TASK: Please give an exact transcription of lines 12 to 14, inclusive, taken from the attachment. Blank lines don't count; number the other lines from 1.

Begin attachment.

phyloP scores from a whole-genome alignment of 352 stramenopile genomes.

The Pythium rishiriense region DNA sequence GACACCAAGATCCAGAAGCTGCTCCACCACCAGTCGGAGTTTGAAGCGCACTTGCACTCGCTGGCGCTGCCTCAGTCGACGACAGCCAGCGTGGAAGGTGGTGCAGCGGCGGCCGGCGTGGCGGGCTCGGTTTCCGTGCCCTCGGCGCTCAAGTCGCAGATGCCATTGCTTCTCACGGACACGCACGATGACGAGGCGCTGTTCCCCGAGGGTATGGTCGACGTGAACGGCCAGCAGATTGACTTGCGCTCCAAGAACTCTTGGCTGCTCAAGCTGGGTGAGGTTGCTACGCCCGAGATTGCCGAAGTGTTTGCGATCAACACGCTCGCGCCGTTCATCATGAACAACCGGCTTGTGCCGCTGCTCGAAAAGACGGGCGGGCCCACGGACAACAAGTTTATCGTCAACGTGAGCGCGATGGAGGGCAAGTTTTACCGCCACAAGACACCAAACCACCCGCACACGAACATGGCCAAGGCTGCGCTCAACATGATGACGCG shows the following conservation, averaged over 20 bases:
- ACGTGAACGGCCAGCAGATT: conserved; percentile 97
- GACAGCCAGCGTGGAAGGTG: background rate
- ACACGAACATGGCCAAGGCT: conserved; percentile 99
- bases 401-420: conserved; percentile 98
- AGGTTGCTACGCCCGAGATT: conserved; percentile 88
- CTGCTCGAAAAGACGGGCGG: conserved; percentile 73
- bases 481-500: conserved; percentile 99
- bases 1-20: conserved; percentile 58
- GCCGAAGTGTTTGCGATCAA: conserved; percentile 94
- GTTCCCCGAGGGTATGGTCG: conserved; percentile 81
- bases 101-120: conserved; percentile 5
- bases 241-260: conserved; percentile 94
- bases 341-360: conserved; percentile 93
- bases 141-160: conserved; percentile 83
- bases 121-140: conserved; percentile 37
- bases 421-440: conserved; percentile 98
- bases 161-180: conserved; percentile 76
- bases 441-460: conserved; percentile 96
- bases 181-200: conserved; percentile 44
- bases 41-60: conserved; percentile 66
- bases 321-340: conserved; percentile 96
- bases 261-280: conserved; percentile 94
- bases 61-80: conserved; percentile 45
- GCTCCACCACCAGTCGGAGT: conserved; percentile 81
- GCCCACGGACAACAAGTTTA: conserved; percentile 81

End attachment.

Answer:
- GTTCCCCGAGGGTATGGTCG: conserved; percentile 81
- bases 101-120: conserved; percentile 5
- bases 241-260: conserved; percentile 94